O. Roy Chalk, the former head of D.C. Transit System Inc., wants to set up high-technology research centers on two of his company's properties in an effort to "kick off a whole new business revival of Washington, to make it a center of high technology, in competition with California."
Outlining his plans before the handful of shareholders who attended the annual meeting of the D.C. Trading and Development Corp. yesterday, Chalk said he was seeking support of local and distant universities and the D.C. government for his proposal to turn the Georgetown Car Barn and the former Brookland transit property into "DCTECH Research Centers."
Under Chalk's plan, the centers would attract high-technology companies to Washington to work jointly with university scientists to research and develop "small but valuable items" of high technology that have never been made before.
Saying he will be the entrepreneur that will bring the university scientists together with high-tech companies, Chalk said it was his intention to get his company's property "to be a moneymaker for whoever the tenants are. We would be the landlord" who would get "fair rent" when the center is completed.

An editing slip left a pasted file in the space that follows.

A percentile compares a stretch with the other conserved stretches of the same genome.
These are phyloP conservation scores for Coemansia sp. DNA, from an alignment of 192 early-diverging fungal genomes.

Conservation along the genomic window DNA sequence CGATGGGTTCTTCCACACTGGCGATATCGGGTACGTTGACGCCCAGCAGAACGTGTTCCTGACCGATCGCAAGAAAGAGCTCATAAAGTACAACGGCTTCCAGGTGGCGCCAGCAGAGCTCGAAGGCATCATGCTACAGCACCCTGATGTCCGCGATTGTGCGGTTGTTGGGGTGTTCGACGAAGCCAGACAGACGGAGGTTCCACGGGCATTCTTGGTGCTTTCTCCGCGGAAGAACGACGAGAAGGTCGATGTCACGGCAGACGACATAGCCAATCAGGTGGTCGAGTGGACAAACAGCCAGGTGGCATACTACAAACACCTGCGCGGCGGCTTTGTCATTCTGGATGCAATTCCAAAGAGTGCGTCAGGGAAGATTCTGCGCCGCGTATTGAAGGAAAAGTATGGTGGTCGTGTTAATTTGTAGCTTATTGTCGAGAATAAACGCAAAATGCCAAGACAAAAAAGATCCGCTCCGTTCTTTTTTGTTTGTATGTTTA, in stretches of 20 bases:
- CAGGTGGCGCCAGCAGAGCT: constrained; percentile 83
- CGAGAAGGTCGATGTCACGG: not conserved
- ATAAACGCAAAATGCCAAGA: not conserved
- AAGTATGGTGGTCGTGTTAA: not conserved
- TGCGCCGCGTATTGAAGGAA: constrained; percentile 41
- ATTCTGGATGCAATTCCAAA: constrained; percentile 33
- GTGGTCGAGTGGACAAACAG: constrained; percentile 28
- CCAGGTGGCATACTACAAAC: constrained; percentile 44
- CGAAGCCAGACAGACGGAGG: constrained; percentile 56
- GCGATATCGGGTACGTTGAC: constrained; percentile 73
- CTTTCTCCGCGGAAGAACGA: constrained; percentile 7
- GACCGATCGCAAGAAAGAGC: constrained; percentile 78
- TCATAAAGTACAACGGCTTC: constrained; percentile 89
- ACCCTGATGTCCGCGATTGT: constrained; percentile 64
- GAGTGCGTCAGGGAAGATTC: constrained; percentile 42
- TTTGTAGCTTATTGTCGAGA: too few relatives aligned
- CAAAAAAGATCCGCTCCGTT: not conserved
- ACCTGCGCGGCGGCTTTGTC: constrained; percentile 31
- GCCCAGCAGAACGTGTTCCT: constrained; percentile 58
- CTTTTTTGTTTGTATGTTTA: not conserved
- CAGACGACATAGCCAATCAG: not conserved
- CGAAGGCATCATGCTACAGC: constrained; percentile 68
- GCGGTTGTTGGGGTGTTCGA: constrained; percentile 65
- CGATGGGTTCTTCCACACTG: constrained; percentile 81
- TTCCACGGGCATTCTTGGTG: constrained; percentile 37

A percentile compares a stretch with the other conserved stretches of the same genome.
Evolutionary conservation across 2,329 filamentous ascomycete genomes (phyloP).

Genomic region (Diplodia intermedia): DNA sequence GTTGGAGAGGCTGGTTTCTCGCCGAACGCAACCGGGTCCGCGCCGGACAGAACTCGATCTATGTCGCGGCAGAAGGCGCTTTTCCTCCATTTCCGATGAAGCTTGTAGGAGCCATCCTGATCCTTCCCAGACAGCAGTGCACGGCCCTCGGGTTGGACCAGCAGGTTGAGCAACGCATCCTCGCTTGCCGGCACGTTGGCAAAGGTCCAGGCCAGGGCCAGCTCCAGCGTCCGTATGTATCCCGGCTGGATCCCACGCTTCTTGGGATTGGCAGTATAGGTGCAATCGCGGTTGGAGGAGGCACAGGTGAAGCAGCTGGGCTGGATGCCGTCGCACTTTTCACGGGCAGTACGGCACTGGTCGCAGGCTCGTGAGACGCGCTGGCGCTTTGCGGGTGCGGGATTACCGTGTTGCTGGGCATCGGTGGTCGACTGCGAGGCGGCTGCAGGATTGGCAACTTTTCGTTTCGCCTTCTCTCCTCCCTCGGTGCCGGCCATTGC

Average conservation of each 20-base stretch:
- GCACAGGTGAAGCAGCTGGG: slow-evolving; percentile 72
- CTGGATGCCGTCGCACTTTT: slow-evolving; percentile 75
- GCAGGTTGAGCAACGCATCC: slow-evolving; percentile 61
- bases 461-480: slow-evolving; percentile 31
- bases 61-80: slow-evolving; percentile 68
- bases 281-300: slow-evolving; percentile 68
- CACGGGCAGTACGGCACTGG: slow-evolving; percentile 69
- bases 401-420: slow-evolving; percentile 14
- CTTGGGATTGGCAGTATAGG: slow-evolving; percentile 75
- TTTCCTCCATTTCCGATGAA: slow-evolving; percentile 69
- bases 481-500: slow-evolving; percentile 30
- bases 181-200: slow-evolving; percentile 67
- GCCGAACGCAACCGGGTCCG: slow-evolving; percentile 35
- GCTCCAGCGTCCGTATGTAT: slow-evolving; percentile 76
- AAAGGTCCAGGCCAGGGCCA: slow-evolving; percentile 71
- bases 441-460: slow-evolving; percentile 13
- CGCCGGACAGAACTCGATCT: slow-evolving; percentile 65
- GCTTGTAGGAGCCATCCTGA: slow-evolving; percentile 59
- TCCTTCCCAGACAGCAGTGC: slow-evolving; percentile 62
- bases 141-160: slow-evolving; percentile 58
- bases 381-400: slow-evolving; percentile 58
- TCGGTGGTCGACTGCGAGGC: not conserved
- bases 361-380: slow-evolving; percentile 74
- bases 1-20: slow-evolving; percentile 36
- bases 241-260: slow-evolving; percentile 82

To launch his venture, Chalk is seeking the D.C. government's permission to issue $15 million of tax exempt bonds that would be used to improve and expand existing property at Brookland, adjacent to Catholic University.
Lawrence R. Schumake III, executive director of D.C.'s Office of Business and Economic Development, yesterday called the center a "good project . . . exactly the kind of thing this city is trying to generate. We are trying to get private property owners to put their property into use to get the sorely needed high-technology companies in the District, and not out to the suburbs."
However, Schumake noted, any decision on whether D.C. Trading and Development Corp. could issue the tax-exempt bonds for the center must come from the city council.
Confident that the DCTECH Center will become a reality, Chalk's company has begun remodeling part of the Brookland facility and expects it to be completed in 90 days.
Chalk's D.C. Transit System was once this city's bus and streetcar system but Chalk sold the bus system, which became the Metro system. However, Chalk retained the car barns and rights of way, real estate now worth millions.